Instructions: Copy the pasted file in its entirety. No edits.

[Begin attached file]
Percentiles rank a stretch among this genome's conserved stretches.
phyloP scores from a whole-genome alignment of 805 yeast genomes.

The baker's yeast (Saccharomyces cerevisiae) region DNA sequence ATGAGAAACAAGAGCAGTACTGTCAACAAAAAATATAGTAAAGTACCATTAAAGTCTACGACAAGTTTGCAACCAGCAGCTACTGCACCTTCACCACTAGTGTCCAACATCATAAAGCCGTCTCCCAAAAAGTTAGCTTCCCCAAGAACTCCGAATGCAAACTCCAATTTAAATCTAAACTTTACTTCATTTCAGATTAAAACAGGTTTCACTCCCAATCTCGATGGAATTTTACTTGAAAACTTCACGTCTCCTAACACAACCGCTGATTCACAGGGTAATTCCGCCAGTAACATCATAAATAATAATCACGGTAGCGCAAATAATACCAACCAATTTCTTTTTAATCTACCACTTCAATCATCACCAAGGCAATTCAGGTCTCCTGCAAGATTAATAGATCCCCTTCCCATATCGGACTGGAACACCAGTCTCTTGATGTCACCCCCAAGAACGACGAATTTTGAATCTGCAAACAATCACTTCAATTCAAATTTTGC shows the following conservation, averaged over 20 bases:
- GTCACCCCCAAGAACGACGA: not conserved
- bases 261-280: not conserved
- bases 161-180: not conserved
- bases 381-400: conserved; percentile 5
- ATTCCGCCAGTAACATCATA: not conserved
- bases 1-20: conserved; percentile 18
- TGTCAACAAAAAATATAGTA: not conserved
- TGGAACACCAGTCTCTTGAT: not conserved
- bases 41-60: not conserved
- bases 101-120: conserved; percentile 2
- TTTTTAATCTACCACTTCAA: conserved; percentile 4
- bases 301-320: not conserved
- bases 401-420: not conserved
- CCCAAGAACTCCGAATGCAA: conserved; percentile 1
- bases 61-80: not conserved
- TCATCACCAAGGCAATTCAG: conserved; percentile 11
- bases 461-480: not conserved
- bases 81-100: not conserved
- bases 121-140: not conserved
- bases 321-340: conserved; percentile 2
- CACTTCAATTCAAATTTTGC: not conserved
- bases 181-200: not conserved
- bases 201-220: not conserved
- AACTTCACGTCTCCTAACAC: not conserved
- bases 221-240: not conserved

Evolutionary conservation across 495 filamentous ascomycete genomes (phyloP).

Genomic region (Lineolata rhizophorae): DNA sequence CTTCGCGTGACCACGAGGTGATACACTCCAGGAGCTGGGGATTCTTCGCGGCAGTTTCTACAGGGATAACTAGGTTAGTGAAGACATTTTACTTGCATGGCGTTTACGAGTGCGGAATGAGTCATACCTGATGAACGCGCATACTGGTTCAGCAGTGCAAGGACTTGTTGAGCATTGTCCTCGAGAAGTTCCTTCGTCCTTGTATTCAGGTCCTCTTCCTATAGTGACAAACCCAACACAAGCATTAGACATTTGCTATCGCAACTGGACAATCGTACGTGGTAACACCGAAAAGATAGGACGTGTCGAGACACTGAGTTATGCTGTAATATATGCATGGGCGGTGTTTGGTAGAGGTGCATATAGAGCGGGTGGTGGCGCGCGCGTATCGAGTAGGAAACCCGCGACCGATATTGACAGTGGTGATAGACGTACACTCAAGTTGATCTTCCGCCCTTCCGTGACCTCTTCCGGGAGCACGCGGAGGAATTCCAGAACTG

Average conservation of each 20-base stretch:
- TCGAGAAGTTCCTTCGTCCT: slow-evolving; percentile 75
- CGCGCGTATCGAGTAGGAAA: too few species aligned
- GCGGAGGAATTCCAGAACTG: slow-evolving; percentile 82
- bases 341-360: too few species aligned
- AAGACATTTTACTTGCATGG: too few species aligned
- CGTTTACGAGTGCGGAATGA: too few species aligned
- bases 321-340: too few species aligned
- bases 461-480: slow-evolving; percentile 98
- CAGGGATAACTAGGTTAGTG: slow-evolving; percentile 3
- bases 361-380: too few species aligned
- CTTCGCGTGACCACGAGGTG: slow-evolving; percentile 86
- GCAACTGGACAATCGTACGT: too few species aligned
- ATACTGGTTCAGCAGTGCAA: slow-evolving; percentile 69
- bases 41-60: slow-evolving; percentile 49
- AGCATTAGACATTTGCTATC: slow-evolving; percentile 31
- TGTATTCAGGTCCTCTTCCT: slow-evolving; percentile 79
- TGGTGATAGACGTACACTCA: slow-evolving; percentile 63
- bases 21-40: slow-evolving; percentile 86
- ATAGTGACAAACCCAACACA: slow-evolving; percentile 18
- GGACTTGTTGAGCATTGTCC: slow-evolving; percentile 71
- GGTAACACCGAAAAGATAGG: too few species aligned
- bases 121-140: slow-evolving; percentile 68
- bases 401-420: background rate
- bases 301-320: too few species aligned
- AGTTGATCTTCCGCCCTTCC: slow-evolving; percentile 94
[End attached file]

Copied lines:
Percentiles rank a stretch among this genome's conserved stretches.
phyloP scores from a whole-genome alignment of 805 yeast genomes.

The baker's yeast (Saccharomyces cerevisiae) region DNA sequence ATGAGAAACAAGAGCAGTACTGTCAACAAAAAATATAGTAAAGTACCATTAAAGTCTACGACAAGTTTGCAACCAGCAGCTACTGCACCTTCACCACTAGTGTCCAACATCATAAAGCCGTCTCCCAAAAAGTTAGCTTCCCCAAGAACTCCGAATGCAAACTCCAATTTAAATCTAAACTTTACTTCATTTCAGATTAAAACAGGTTTCACTCCCAATCTCGATGGAATTTTACTTGAAAACTTCACGTCTCCTAACACAACCGCTGATTCACAGGGTAATTCCGCCAGTAACATCATAAATAATAATCACGGTAGCGCAAATAATACCAACCAATTTCTTTTTAATCTACCACTTCAATCATCACCAAGGCAATTCAGGTCTCCTGCAAGATTAATAGATCCCCTTCCCATATCGGACTGGAACACCAGTCTCTTGATGTCACCCCCAAGAACGACGAATTTTGAATCTGCAAACAATCACTTCAATTCAAATTTTGC shows the following conservation, averaged over 20 bases:
- GTCACCCCCAAGAACGACGA: not conserved
- bases 261-280: not conserved
- bases 161-180: not conserved
- bases 381-400: conserved; percentile 5
- ATTCCGCCAGTAACATCATA: not conserved
- bases 1-20: conserved; percentile 18
- TGTCAACAAAAAATATAGTA: not conserved
- TGGAACACCAGTCTCTTGAT: not conserved
- bases 41-60: not conserved
- bases 101-120: conserved; percentile 2
- TTTTTAATCTACCACTTCAA: conserved; percentile 4
- bases 301-320: not conserved
- bases 401-420: not conserved
- CCCAAGAACTCCGAATGCAA: conserved; percentile 1
- bases 61-80: not conserved
- TCATCACCAAGGCAATTCAG: conserved; percentile 11
- bases 461-480: not conserved
- bases 81-100: not conserved
- bases 121-140: not conserved
- bases 321-340: conserved; percentile 2
- CACTTCAATTCAAATTTTGC: not conserved
- bases 181-200: not conserved
- bases 201-220: not conserved
- AACTTCACGTCTCCTAACAC: not conserved
- bases 221-240: not conserved

Evolutionary conservation across 495 filamentous ascomycete genomes (phyloP).

Genomic region (Lineolata rhizophorae): DNA sequence CTTCGCGTGACCACGAGGTGATACACTCCAGGAGCTGGGGATTCTTCGCGGCAGTTTCTACAGGGATAACTAGGTTAGTGAAGACATTTTACTTGCATGGCGTTTACGAGTGCGGAATGAGTCATACCTGATGAACGCGCATACTGGTTCAGCAGTGCAAGGACTTGTTGAGCATTGTCCTCGAGAAGTTCCTTCGTCCTTGTATTCAGGTCCTCTTCCTATAGTGACAAACCCAACACAAGCATTAGACATTTGCTATCGCAACTGGACAATCGTACGTGGTAACACCGAAAAGATAGGACGTGTCGAGACACTGAGTTATGCTGTAATATATGCATGGGCGGTGTTTGGTAGAGGTGCATATAGAGCGGGTGGTGGCGCGCGCGTATCGAGTAGGAAACCCGCGACCGATATTGACAGTGGTGATAGACGTACACTCAAGTTGATCTTCCGCCCTTCCGTGACCTCTTCCGGGAGCACGCGGAGGAATTCCAGAACTG

Average conservation of each 20-base stretch:
- TCGAGAAGTTCCTTCGTCCT: slow-evolving; percentile 75
- CGCGCGTATCGAGTAGGAAA: too few species aligned
- GCGGAGGAATTCCAGAACTG: slow-evolving; percentile 82
- bases 341-360: too few species aligned
- AAGACATTTTACTTGCATGG: too few species aligned
- CGTTTACGAGTGCGGAATGA: too few species aligned
- bases 321-340: too few species aligned
- bases 461-480: slow-evolving; percentile 98
- CAGGGATAACTAGGTTAGTG: slow-evolving; percentile 3
- bases 361-380: too few species aligned
- CTTCGCGTGACCACGAGGTG: slow-evolving; percentile 86
- GCAACTGGACAATCGTACGT: too few species aligned
- ATACTGGTTCAGCAGTGCAA: slow-evolving; percentile 69
- bases 41-60: slow-evolving; percentile 49
- AGCATTAGACATTTGCTATC: slow-evolving; percentile 31
- TGTATTCAGGTCCTCTTCCT: slow-evolving; percentile 79
- TGGTGATAGACGTACACTCA: slow-evolving; percentile 63
- bases 21-40: slow-evolving; percentile 86
- ATAGTGACAAACCCAACACA: slow-evolving; percentile 18
- GGACTTGTTGAGCATTGTCC: slow-evolving; percentile 71
- GGTAACACCGAAAAGATAGG: too few species aligned
- bases 121-140: slow-evolving; percentile 68
- bases 401-420: background rate
- bases 301-320: too few species aligned
- AGTTGATCTTCCGCCCTTCC: slow-evolving; percentile 94